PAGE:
52 ancestors in 52 weeks

Here is a challenge initiated by Amy Johnson Crow

At her website Amy Johnson Crow states:

You’ve worked hard on your genealogy. You’ve made some fantastic discoveries. But what do you actually do with it? Those discoveries don’t do much good just sitting in your file cabinet or on your computer. That’s where 52 Ancestors in 52 Weeks comes in.”

As the holidays are over and we enter a new year, it is time for new beginnings. I think Amy’s suggestions for writing about ancestors are great inspirations to bring our genealogy a step further.

I joined this challenge and just received the first email from Amy with lots of interesting input to get the creativity flowing. As I plan to write a lot about genealogy anyway, I may not be doing the challenge every week.

Amy mentiones several ways to share your writing. If you would like to share your writing with the internet community, I am happy to publish it on this blog. While it is interesting for us to learn about the ancestor you have got a lot of information about, it might be  writing about an ancestor that you don’t know much about that brings you the greatest rewards. Having the names published online and picked up by the search engines, might make connections you never knew about. One example is how I “met” my cousin Janet Swanson. You can read her story in Crossing oceans – bridging my heritage.

If you find this interesting, head on over to Amy Johnson Crow’s blog and join the 52 Ancestors in 52 Weeks challenge.

4 thoughts on “52 ancestors in 52 weeks

  • January 3, 2018 at 6:11 am
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    Martin,

    That’s quite a challenge! And I might just try it. Here’s one, who happens not to be Norwegian. My gg grandfather Moses Jewett was b. in, probably, either Massachusetts or New Hampshire; his father was, I think, Enoch Jewett, b. 1757, and his mother, Lydia Pike. One story I have about Moses is that he served with George Washington at Valley Forge during the winter when they nearly starved. Washington sent Moses and others from New England back to that area to collect maple sugar for the troops. During that trip, they passed through Hollis, Hillsborough County, New Hampshire. Moses decided then that after the war, he would return and settle there. I can’t prove this lovely story, but in 1812, he married a woman named Eunice Andrews, b. 1792, place and parentage unknown, in Hollis. They had two sons in Hollis, and sometime after 1814, they moved to the frontier town of Cleveland, Cuyahoga County, Ohio; another child was born there in 1816. Their final child was my g grandmother, Eunice Jewett (we call her jr. to distinguish her from her mother) in 1828. The mother died in 1835; Moses remarried to Adaline Athearn, who had Nantucket Island, Massachusetts, background, in 1835. Moses died in 1850; Adaline long outlived him.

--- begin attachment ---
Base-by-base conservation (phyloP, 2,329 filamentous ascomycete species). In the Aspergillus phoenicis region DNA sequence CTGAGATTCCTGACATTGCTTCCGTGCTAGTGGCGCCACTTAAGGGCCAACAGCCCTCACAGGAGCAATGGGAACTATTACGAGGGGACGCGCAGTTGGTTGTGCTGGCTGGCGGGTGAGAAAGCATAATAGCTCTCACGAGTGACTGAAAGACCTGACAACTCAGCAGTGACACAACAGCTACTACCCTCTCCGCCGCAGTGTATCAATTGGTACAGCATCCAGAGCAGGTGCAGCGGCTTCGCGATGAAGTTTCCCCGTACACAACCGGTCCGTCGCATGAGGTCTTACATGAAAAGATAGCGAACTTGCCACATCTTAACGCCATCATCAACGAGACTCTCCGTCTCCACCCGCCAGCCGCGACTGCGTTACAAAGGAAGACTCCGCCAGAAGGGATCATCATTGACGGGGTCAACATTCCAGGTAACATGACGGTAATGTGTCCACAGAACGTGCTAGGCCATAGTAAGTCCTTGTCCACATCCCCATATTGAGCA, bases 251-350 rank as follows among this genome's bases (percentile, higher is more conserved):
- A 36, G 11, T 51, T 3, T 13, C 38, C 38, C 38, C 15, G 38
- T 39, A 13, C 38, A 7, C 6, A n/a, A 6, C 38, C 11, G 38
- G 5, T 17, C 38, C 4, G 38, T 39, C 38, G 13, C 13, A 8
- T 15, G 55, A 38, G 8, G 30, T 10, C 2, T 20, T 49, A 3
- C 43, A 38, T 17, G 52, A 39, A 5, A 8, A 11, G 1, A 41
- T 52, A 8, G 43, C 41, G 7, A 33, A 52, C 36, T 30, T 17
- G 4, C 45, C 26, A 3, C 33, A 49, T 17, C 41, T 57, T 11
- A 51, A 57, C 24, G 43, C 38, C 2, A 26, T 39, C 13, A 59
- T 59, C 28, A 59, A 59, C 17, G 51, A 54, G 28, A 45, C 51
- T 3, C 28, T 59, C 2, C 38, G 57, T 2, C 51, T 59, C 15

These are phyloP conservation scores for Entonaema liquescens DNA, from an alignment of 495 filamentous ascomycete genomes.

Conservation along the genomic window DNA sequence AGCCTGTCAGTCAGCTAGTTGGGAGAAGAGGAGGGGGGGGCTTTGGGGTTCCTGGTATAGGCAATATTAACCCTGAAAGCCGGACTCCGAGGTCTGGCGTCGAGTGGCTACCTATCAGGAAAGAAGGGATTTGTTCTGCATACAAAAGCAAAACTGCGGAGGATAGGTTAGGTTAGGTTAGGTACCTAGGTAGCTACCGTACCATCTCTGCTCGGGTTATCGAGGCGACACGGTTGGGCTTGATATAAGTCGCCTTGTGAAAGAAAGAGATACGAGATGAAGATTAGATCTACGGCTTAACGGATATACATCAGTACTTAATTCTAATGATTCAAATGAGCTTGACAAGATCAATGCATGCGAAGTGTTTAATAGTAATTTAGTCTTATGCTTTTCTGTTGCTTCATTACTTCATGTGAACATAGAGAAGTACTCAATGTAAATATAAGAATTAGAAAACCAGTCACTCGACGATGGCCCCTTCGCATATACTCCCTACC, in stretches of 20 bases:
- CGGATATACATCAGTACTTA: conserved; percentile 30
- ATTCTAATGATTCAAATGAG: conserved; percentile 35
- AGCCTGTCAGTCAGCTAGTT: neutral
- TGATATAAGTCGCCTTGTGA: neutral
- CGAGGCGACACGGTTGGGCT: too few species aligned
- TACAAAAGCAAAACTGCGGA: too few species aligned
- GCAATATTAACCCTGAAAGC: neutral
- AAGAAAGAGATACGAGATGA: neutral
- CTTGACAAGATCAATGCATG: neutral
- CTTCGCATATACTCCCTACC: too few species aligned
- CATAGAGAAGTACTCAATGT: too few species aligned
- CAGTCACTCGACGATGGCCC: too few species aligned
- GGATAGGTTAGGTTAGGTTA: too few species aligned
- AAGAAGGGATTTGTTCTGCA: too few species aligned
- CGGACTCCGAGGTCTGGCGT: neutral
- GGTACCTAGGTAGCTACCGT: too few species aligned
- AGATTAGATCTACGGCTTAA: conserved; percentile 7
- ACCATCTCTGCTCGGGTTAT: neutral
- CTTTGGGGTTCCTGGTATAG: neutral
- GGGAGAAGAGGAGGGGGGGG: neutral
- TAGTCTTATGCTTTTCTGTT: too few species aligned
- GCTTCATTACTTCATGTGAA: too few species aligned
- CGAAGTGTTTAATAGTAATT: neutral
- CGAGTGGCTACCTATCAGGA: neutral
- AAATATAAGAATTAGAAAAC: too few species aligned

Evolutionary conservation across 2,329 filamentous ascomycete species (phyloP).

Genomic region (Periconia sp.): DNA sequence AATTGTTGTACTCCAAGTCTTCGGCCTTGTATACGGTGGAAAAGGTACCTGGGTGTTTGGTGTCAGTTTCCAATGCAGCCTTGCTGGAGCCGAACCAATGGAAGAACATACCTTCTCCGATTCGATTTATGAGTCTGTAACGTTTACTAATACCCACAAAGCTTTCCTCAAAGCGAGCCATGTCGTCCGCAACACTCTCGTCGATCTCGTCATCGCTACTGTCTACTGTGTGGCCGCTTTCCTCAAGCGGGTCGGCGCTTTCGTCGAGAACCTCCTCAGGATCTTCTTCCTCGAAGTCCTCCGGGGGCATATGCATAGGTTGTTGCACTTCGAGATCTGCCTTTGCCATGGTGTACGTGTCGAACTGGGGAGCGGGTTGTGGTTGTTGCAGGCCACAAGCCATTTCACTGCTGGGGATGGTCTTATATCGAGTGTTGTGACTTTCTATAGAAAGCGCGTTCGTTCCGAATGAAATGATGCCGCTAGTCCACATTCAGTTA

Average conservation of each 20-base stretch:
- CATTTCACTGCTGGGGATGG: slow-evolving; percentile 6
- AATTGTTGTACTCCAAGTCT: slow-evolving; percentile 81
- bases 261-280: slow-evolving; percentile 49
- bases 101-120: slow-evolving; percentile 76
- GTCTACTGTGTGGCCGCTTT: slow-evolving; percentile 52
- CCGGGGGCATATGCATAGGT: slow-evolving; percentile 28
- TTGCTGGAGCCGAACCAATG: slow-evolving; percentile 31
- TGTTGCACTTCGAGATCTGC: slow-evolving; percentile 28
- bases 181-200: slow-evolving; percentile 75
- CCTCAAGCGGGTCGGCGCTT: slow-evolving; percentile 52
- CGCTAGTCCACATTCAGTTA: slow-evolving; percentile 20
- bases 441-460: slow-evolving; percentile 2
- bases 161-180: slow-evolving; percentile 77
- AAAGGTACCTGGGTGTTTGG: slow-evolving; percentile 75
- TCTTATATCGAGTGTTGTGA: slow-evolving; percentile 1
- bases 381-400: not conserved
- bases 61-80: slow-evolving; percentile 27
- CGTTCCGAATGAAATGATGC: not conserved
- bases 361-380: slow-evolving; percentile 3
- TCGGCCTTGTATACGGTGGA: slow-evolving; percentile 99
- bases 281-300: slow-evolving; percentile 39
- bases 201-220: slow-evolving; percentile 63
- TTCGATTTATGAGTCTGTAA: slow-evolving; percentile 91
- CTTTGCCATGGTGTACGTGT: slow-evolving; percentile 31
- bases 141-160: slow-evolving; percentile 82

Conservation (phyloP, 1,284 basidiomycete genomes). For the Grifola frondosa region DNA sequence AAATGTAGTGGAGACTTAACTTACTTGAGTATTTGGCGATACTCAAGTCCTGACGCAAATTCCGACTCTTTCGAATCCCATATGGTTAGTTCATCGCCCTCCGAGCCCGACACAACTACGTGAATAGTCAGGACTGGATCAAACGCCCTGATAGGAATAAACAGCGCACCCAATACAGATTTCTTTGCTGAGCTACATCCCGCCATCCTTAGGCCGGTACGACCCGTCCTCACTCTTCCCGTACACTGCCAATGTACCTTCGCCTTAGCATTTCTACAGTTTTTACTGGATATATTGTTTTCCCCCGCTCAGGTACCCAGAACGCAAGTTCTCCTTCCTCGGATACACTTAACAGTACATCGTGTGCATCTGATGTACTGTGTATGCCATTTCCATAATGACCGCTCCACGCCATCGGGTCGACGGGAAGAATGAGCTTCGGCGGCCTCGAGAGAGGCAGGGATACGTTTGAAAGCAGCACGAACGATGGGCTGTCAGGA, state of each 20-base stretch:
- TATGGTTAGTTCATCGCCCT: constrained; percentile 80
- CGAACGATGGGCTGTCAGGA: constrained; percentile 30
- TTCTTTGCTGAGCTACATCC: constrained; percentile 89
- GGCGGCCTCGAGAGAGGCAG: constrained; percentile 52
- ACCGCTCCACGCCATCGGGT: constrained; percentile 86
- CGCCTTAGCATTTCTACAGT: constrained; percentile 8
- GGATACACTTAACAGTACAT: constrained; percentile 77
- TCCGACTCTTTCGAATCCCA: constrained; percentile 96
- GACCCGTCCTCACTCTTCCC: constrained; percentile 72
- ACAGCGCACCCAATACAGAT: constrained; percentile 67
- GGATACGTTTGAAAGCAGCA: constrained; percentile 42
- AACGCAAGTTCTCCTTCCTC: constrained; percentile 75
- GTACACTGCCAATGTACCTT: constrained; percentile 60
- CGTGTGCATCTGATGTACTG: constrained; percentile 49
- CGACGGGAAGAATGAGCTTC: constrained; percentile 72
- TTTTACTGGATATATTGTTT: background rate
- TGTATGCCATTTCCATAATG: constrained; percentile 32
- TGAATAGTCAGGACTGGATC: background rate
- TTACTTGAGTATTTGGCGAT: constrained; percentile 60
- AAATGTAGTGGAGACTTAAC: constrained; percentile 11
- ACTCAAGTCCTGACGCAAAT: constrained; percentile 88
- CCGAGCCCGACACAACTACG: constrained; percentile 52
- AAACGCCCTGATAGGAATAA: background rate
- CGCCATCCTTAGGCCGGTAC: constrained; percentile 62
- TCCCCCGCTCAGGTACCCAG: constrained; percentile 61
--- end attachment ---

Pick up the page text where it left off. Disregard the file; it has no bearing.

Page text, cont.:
My challenge with Moses is finding his connection to the family of Maximilian Jewett, a native of West Riding, Yorkshire, a Puritan, who came with a group and their minister to Essex County, Massachusetts in or about 1638. They founded the town of Rowley in 1639. Tracking the Jewetts, who mostly descend from Maximilian and his brother, is very complex because first names got repeated, and they intermarried with the same families. For instance, in the 1850 census, my g grandmother, Eunice Jewett, was living in Iowa with an Enoch Jewett, his wife, and their children. This Enoch appears to be an uncle to my g grandmother, and thus a brother to Moses. So far I haven’t proved that, either.

    Can anybody help? I do have a copy of the book of the 1909 Jewett Family History, @2017, but it doesn’t appear to include new research that would help much.

    Reply
    • January 3, 2018 at 5:45 pm
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      Hello Doris

      Thanks for visiting my blog and thanks for sharing your story. Very interesting! I am sorry that I am not able to help you with this one. Hopefully someone will pick up on it and be able to help you.

      Reply
  • January 3, 2018 at 7:11 am
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    You must be doing SOME work on those 52 ancestors, Martin. Especially now that you have discovered that Inger Lise and I are cousins! And closer in relationship than you and me!

    Reply
    • January 3, 2018 at 5:47 pm
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      Hello cousin

      Actually, Inger Lise had this one branch on her family tree that she had not work much on. As we recently had a question from another family memeber I sat down and filled in some blanks and suddenly my genealogy software made a connection we were not aware of. Great fun!

      Reply

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